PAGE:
Event to benefit 9-year-old fighting multiple illnesses
Quenten Hayes is a cheery, giggly 9-year-old who has recently discovered a love of art.
He likes to draw the birds he can see at the bird feeder outside his living room window, improving his drawing ability in the last three months.
“I got a lot better,” he says, proudly showing off the bird sketches in his notebook.
Quenten hasn’t had much else to fill his time. For the last several months, his immunodeficiency illness has confined him to his Bonner Springs home, allowing him to go outside for no more than 20 minutes a day. On top of a host of other life-threatening illnesses, this is even harder when he watches his three siblings go outside to play, or when they get sick and he has to be even further isolated.
“Our entire life is going to get blood drawn or lab work, going to the doctor’s offices, or being home and waiting,” his mother, Heather Hayes, said. “We’re eternally waiting for test results, to see a doctor, to know what the next step is, and unfortunately, you kind of hang in limbo where you’re either plateauing and you’re doing OK today, and then tomorrow, you’re not doing well.”
That’s why the Hayes family’s church, Bonner Springs Church of the Nazarene, is holding a Fundraiser For Quenten from 1:30 p.m. to 6 p.m. Sunday at the church, 742 N. Nettleton Ave. The church will accept donations for haircuts by professional hair stylists and have a bake sale, with all donations benefiting Quenten’s ongoing medical expenses.
Quenten’s health problems started on Christmas morning 2009. When he woke up, his legs were purple and his knees were swollen.
At the hospital, doctors diagnosed him with Henoch-Schonlein purpura, or HSP, an autoimmune disorder in which the body attacks blood vessels. The illness continued to cause problems but Quenten eventually returned to school.
Soon thereafter, Quenten began having seizures, and an MRI showed a dark spot — likely a tumor. After months of monitoring the spot, as he continued to have seizures twice a week, doctors decided that the tumor wasn’t cancerous because it wasn’t growing quickly.
But in May 2010, after being anesthetized for another MRI, Quenten wouldn’t wake up. When he finally did four hours later, he had an extremely high temperature and soon started breaking out in a rash and swelling.
“Within 20 minutes, liver, lungs, kidneys all failed,” Heather Hayes said. “And he was intubated and they put him a medically induced coma.”
After eight days, he was able to come out of the coma as most of his organ function came back, except for his kidneys. He is now in Stage IV kidney failure, with only one kidney working at 15 percent.
In March 2011, Heather Hayes had to stop working 60 to 80 hours a week as fraud investigation supervisor at a bank to stay home with Quenten.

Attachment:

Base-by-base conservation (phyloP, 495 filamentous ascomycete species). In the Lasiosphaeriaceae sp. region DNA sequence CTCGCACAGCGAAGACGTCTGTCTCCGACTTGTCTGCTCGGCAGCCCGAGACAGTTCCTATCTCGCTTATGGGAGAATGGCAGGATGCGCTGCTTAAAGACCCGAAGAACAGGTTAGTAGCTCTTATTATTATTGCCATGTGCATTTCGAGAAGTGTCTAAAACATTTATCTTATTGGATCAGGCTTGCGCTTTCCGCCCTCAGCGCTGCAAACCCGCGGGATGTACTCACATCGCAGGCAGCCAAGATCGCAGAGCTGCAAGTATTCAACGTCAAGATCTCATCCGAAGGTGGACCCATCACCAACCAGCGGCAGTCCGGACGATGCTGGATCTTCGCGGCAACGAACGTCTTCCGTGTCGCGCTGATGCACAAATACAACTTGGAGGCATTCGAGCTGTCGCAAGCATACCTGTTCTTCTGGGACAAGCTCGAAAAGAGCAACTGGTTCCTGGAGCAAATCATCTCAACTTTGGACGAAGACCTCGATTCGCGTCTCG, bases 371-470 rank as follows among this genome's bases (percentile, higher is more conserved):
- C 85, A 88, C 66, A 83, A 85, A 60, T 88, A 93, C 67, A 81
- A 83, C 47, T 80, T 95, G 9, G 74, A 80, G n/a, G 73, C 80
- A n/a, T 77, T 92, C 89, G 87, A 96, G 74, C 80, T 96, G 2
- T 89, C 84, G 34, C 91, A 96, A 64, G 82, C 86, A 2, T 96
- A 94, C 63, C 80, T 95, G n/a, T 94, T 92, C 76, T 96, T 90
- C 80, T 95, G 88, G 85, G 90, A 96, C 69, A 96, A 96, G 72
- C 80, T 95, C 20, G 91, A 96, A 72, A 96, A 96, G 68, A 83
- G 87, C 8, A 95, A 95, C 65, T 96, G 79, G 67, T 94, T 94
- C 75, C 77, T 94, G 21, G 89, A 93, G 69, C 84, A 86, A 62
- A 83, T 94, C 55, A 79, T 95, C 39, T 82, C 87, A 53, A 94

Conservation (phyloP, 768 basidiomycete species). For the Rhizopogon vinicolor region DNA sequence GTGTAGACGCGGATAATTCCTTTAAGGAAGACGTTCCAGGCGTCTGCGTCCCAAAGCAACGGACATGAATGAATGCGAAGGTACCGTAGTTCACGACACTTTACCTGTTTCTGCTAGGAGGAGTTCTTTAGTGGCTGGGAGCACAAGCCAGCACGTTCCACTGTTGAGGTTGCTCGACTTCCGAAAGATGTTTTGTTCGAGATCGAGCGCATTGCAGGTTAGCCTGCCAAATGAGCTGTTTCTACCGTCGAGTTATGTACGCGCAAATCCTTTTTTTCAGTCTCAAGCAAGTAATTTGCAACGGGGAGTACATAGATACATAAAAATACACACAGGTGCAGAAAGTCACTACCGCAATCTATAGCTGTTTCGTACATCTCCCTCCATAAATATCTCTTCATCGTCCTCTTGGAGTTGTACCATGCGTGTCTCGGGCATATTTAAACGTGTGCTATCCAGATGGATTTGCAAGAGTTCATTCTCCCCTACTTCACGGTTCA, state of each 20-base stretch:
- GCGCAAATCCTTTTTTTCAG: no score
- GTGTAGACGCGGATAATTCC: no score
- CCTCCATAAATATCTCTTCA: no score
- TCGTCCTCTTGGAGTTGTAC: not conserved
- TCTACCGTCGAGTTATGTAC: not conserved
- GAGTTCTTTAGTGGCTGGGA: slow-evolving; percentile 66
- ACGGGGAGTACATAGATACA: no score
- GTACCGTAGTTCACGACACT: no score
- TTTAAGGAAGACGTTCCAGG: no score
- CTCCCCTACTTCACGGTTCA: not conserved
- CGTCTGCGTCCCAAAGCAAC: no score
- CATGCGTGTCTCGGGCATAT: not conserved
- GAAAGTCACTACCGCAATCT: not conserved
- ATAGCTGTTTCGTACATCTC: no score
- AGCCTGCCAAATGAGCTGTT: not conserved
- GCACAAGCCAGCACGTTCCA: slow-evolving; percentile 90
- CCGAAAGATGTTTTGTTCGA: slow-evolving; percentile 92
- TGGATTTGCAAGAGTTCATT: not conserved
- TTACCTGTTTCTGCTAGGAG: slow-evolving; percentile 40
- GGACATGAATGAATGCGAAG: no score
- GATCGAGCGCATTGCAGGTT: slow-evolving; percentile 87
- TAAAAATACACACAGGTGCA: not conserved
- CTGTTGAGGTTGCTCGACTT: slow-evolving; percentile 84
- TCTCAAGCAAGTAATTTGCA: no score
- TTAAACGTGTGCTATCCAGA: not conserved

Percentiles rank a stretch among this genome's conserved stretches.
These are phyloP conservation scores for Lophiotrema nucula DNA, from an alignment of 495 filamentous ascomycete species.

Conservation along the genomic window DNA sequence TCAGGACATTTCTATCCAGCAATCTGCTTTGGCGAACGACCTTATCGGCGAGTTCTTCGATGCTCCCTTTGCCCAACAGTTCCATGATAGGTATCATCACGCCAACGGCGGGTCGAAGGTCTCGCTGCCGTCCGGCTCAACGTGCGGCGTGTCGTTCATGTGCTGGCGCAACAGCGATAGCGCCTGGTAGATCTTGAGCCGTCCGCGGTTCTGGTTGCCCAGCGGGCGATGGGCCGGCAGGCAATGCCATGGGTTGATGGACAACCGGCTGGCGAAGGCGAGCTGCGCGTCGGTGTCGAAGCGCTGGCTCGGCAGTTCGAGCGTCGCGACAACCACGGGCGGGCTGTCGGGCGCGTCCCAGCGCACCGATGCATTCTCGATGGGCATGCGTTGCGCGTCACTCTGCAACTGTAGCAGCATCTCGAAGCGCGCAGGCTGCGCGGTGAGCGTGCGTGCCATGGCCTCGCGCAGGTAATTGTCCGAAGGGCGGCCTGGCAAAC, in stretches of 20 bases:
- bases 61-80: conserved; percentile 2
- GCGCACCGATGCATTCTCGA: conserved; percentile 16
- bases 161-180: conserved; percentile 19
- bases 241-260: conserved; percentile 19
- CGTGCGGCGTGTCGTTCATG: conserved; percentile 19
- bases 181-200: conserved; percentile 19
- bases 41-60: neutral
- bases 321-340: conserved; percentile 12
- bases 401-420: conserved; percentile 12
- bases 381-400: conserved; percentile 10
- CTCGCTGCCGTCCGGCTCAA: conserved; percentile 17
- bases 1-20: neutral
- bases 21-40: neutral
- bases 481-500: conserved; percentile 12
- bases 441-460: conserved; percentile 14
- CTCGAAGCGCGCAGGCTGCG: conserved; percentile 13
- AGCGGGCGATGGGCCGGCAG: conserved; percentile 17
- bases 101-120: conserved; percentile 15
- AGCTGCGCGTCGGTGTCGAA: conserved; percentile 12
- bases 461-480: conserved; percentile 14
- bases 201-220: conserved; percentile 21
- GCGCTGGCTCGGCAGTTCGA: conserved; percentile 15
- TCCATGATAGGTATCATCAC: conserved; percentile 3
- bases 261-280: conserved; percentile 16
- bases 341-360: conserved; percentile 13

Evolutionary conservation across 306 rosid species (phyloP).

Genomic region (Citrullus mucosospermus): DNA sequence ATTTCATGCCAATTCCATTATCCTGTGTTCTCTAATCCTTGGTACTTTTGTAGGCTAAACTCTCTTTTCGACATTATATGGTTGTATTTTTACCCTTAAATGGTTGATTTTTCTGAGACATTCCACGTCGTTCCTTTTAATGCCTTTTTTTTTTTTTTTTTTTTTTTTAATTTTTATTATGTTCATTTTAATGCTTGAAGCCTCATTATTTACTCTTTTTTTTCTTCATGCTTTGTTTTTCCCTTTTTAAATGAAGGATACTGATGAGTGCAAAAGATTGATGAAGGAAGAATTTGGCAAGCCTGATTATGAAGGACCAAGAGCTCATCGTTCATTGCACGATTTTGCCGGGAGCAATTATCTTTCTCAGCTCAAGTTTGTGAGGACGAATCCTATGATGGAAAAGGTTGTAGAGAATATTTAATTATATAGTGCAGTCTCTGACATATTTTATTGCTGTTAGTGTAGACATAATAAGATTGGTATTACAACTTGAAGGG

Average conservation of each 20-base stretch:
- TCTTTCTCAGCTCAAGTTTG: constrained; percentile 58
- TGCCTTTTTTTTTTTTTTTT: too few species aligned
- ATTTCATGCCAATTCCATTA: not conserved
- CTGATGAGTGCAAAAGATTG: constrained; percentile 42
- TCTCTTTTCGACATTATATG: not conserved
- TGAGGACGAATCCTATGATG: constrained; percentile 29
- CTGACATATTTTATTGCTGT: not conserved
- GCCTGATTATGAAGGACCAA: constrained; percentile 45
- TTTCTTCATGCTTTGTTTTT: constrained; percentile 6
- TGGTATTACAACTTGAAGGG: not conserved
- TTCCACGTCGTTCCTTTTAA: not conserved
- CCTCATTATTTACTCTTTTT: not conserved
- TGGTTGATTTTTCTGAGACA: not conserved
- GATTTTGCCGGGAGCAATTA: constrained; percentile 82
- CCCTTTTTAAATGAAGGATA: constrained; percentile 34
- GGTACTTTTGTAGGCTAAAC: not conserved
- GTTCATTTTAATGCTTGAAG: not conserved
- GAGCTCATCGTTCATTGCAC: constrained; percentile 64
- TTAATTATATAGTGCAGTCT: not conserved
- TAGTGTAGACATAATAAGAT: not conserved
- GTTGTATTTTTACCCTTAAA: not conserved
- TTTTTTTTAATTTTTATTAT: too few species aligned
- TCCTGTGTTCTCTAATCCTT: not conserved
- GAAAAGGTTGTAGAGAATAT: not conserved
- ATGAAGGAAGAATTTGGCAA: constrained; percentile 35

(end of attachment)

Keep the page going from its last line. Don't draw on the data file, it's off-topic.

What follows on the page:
“He just kept getting sicker, and I just thought, if something were to happen I’d never be able to forgive myself for all the amount of time that I’m gone,” she said.
At one point after Quenten became E-coli septic, doctors discovered he wasn’t making an antibody that helps fight infection. He was diagnosed with Complex Variable Immunodeficiency, on top of his recurring episodes of HSP. He was given an infusion of a plasma protein replacement, and doctors ordered that he be confined to his home for five months.
They also found a blood clot in his arm — requiring him now to have painful blood-thinner injections twice a day — and a hole in his heart that never closed when he was an infant.
“So he has a cardiologist and a neurologist and … lots of -ologists,” Heather Hayes said.
Operations on any of these multiple problems aren’t being considered until his immune system is stable.
Heather Hayes said the first time members of their church began discussing a fundraiser, the family resisted.
“I think there’s a fine line between humble and humiliating,” Hayes said. “We’re not the type of people to say, ‘Hey, will you help us out.’ We will scrape and struggle in order to make it.”
But when Quenten was most recently in hospital, Hayes was amazed by the support that church members provided.
“Members at the church came at 1 o’clock in the morning to be with me in ICU, or brought meals to my other kids, or helped transport them to school or church,” she said.
So when the idea of a fundraiser again was broached, Hayes finally agreed.
“We are very blessed with our family members at our church, that aren’t blood related, that love us so much,” she said.
In late June, doctors will test Quenten to see if he is creating antibodies again. If not, he’ll have to go in for regular infusions of antibodies, and they’ll have to see if he can go back to school.
For now, though he misses school and church, he gets by through Skype.
“His special education teacher takes her iPad and walks through the school, and Quenten gets to say ‘Hi’ to people, because he’s the kids that walks through the halls singing and saying hi to everybody and helping people out and smiling,” his mom said. “So he still gets to kind of, in a way, walk through the hallways and brighten people’s days.”